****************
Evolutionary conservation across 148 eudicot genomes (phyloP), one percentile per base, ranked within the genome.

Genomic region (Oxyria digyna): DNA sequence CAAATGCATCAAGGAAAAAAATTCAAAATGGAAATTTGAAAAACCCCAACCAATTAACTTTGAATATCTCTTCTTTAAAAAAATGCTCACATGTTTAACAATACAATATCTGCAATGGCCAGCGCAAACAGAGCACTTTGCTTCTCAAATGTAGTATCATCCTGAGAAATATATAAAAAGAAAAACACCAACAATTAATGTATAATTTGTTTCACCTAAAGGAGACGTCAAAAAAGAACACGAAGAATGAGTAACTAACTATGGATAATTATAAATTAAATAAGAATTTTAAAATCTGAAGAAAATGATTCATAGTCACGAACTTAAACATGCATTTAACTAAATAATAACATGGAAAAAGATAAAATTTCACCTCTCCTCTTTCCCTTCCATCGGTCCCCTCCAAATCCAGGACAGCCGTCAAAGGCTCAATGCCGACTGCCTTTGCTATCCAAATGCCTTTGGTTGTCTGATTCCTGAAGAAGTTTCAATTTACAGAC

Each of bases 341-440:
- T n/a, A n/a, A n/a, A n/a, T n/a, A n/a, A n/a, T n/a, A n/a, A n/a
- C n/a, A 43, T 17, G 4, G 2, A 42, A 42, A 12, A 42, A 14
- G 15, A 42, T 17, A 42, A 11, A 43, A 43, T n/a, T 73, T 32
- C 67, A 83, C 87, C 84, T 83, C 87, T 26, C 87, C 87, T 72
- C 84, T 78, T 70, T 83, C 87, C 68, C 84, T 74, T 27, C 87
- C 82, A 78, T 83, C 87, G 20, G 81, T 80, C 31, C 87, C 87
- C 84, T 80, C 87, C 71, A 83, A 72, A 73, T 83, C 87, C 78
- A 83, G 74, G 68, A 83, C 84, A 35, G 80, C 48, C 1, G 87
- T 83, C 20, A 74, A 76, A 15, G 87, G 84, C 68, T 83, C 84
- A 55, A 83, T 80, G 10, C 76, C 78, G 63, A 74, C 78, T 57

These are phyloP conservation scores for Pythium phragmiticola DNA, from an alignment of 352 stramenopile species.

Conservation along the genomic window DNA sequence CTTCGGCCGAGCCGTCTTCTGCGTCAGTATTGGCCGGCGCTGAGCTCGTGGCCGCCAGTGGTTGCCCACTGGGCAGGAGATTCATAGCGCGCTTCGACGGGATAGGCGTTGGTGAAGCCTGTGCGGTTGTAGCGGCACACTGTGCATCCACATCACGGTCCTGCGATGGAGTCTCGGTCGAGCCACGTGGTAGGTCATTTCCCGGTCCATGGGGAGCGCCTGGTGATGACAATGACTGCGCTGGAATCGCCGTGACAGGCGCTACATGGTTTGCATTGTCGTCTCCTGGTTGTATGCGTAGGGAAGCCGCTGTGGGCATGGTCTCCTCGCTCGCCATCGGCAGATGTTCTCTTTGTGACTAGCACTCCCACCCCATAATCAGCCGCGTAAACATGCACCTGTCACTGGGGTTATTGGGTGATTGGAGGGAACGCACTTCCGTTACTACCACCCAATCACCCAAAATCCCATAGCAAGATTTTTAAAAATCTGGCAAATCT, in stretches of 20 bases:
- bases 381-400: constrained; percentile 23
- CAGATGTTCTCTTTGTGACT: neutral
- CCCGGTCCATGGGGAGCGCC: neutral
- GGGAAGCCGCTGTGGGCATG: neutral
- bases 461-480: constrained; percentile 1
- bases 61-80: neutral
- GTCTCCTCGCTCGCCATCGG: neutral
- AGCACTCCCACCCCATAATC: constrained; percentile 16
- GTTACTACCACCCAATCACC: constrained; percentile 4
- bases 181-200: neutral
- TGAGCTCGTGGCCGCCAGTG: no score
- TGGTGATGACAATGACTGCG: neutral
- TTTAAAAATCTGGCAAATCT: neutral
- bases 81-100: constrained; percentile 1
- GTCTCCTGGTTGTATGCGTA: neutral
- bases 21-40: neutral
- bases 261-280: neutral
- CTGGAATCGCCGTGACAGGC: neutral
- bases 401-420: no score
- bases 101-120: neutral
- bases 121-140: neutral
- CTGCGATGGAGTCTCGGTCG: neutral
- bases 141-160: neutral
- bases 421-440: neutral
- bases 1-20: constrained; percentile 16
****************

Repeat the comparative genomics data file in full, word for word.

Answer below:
Evolutionary conservation across 148 eudicot genomes (phyloP), one percentile per base, ranked within the genome.

Genomic region (Oxyria digyna): DNA sequence CAAATGCATCAAGGAAAAAAATTCAAAATGGAAATTTGAAAAACCCCAACCAATTAACTTTGAATATCTCTTCTTTAAAAAAATGCTCACATGTTTAACAATACAATATCTGCAATGGCCAGCGCAAACAGAGCACTTTGCTTCTCAAATGTAGTATCATCCTGAGAAATATATAAAAAGAAAAACACCAACAATTAATGTATAATTTGTTTCACCTAAAGGAGACGTCAAAAAAGAACACGAAGAATGAGTAACTAACTATGGATAATTATAAATTAAATAAGAATTTTAAAATCTGAAGAAAATGATTCATAGTCACGAACTTAAACATGCATTTAACTAAATAATAACATGGAAAAAGATAAAATTTCACCTCTCCTCTTTCCCTTCCATCGGTCCCCTCCAAATCCAGGACAGCCGTCAAAGGCTCAATGCCGACTGCCTTTGCTATCCAAATGCCTTTGGTTGTCTGATTCCTGAAGAAGTTTCAATTTACAGAC

Each of bases 341-440:
- T n/a, A n/a, A n/a, A n/a, T n/a, A n/a, A n/a, T n/a, A n/a, A n/a
- C n/a, A 43, T 17, G 4, G 2, A 42, A 42, A 12, A 42, A 14
- G 15, A 42, T 17, A 42, A 11, A 43, A 43, T n/a, T 73, T 32
- C 67, A 83, C 87, C 84, T 83, C 87, T 26, C 87, C 87, T 72
- C 84, T 78, T 70, T 83, C 87, C 68, C 84, T 74, T 27, C 87
- C 82, A 78, T 83, C 87, G 20, G 81, T 80, C 31, C 87, C 87
- C 84, T 80, C 87, C 71, A 83, A 72, A 73, T 83, C 87, C 78
- A 83, G 74, G 68, A 83, C 84, A 35, G 80, C 48, C 1, G 87
- T 83, C 20, A 74, A 76, A 15, G 87, G 84, C 68, T 83, C 84
- A 55, A 83, T 80, G 10, C 76, C 78, G 63, A 74, C 78, T 57

These are phyloP conservation scores for Pythium phragmiticola DNA, from an alignment of 352 stramenopile species.

Conservation along the genomic window DNA sequence CTTCGGCCGAGCCGTCTTCTGCGTCAGTATTGGCCGGCGCTGAGCTCGTGGCCGCCAGTGGTTGCCCACTGGGCAGGAGATTCATAGCGCGCTTCGACGGGATAGGCGTTGGTGAAGCCTGTGCGGTTGTAGCGGCACACTGTGCATCCACATCACGGTCCTGCGATGGAGTCTCGGTCGAGCCACGTGGTAGGTCATTTCCCGGTCCATGGGGAGCGCCTGGTGATGACAATGACTGCGCTGGAATCGCCGTGACAGGCGCTACATGGTTTGCATTGTCGTCTCCTGGTTGTATGCGTAGGGAAGCCGCTGTGGGCATGGTCTCCTCGCTCGCCATCGGCAGATGTTCTCTTTGTGACTAGCACTCCCACCCCATAATCAGCCGCGTAAACATGCACCTGTCACTGGGGTTATTGGGTGATTGGAGGGAACGCACTTCCGTTACTACCACCCAATCACCCAAAATCCCATAGCAAGATTTTTAAAAATCTGGCAAATCT, in stretches of 20 bases:
- bases 381-400: constrained; percentile 23
- CAGATGTTCTCTTTGTGACT: neutral
- CCCGGTCCATGGGGAGCGCC: neutral
- GGGAAGCCGCTGTGGGCATG: neutral
- bases 461-480: constrained; percentile 1
- bases 61-80: neutral
- GTCTCCTCGCTCGCCATCGG: neutral
- AGCACTCCCACCCCATAATC: constrained; percentile 16
- GTTACTACCACCCAATCACC: constrained; percentile 4
- bases 181-200: neutral
- TGAGCTCGTGGCCGCCAGTG: no score
- TGGTGATGACAATGACTGCG: neutral
- TTTAAAAATCTGGCAAATCT: neutral
- bases 81-100: constrained; percentile 1
- GTCTCCTGGTTGTATGCGTA: neutral
- bases 21-40: neutral
- bases 261-280: neutral
- CTGGAATCGCCGTGACAGGC: neutral
- bases 401-420: no score
- bases 101-120: neutral
- bases 121-140: neutral
- CTGCGATGGAGTCTCGGTCG: neutral
- bases 141-160: neutral
- bases 421-440: neutral
- bases 1-20: constrained; percentile 16